St. Lucie Audubon Society

FORT DRUM MARSH CONSERVATION AREA
FEBRUARY 20, 2016, SLAS FIELD TRIP REPORT

The Fort Drum Marsh Field Trip was a huge success.  We had 20 participants who counted 56 species. A lovely couple from Newfoundland, Canada also joined us.  The group caravanned from Fort Pierce to the Fort Drum Entrance where we met up with our leaders, Tim Towles and co-leader Billi Wagner.

The sky was overcast, the air was still, and the woods were active with many of our tiny feathered friends, from woodpeckers to warblers to vireos to finches.  Tim did a phenomenal job leading the group, pointing out so many different species.  Billi helped some of us spot the most hard-to-find little ones.

The boardwalk over the Cypress Swamp is absolutely gorgeous.  I felt like we were walking through a prehistoric time.  It was so quiet and beautiful.  

Here are some of the highlights of the day:   Tim called in the elusive Hermit Thrush, who came and went quickly (which was expected).  Although we were unable to get a visual, we heard a King Rail calling from the meadow.  There were three species of vireos observed (White-eye, Blue-headed and Yellow-throated)  and nine species of warblers.  I liked the Ruby-crowned Kinglet, a first for me in Florida.

Thank you Tim and Billi for a wonderful day, and thanks to all the photographers, native plant folks and bird listers for sharing your knowledge.

Report and bird list submitted by Adella Black

Photos by Marc Rosenthal


Fort Drum Marsh Conservation Area/ Total Species Seen or Heard: 56

  • Waterfowl: Lesser Scaup
  • Pelicaniformes: Anhinga
  • Wading Birds:   Great Blue Heron; Little-Blue Heron; Glossy Ibis; White Ibis; Snowy Egret; Tricolored Heron; Cattle Egret; Great Egret 
  • Raptors & Allies: Red-shouldered Hawk; Black Vulture; Turkey Vulture; Osprey; Cooper’s Hawk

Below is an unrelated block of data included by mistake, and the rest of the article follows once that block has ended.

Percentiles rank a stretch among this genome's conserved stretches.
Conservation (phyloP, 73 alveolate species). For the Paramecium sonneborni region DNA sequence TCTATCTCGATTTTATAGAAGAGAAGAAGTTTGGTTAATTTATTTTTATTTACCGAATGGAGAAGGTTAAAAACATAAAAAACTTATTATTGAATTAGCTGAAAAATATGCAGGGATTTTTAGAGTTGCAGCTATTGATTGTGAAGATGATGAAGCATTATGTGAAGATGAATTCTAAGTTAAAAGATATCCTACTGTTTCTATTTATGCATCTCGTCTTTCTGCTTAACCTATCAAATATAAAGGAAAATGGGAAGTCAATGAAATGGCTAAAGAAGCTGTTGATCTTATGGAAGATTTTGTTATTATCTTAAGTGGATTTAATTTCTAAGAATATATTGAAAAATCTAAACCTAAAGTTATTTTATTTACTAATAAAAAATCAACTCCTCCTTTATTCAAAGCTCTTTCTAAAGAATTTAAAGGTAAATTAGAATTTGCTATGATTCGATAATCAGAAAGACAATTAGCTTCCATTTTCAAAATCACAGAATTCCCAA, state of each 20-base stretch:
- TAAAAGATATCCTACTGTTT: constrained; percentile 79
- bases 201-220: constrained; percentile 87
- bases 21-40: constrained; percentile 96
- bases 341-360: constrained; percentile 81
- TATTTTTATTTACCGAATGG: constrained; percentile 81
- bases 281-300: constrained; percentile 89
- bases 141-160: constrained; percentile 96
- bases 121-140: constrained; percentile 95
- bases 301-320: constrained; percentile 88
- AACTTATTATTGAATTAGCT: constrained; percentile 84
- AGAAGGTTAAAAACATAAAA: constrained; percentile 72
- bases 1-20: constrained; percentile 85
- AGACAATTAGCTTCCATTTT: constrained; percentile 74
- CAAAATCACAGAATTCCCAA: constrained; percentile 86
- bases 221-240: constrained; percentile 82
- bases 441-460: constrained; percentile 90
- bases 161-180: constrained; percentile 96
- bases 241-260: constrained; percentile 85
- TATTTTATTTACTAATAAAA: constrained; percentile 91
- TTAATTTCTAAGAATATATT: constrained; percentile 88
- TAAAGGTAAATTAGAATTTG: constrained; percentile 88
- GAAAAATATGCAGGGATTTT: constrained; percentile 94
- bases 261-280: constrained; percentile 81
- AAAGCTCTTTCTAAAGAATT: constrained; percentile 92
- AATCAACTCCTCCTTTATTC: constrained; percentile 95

• Rails & Gallinules:  Common Gallinule; King Rail
  • Pigeons & Doves:  Mourning Dove
  • Limpkins & Cranes: Limpkin
  • Kingfishers:  Belted Kingfisher
  • Woodpeckers: Pileated Woodpecker; Red-bellied Woodpecker; Downy Woodpecker; Yellow–bellied Sapsucker
  • Empidonax:  Eastern Phoebe; Great-crested Flycatcher
  • Vireos: Blue-headed Vireo; White-eyed Vireo, Yellow-throated Vireo
  • Corvidae:  Blue Jay; American Crow
  • Titmice: Tufted Titmouse
  • Wrens: Carolina Wren
  • Gnatcatchers: Blue-gray Gnatcatcher
  • Kinglets:  Ruby-crowned Kinglet
  • Thrushes: Hermit Thrush; American Robin
  • Mimids: Gray Catbird
  • Wood Warblers:  Black-and-white Warbler; Yellow-rumped Warbler; Palm Warbler, Orange-crowned Warbler; Pine Warbler; Yellow-throated Warbler; Common Yellowthroat; Prairie Warbler; Northern Parula
  • Cardinals & Allies: Northern Cardinal
  • Blackbirds: Eastern Meadowlark; Boat-tailed Grackle
  • Finches: American Goldfinch

The following species were seen or heard at the Lake Cara parking area afterwards by Tim Towles & Billi Wagner Wood Stork, Wilson’s Snipe, House Wren, Fish Crow, Lesser Yellowlegs

 

Yellow-bellied Sapsucker

Click for larger versions

Red-shouldered Hawk

Black-and-white Warbler

Yellow-rumped Warbler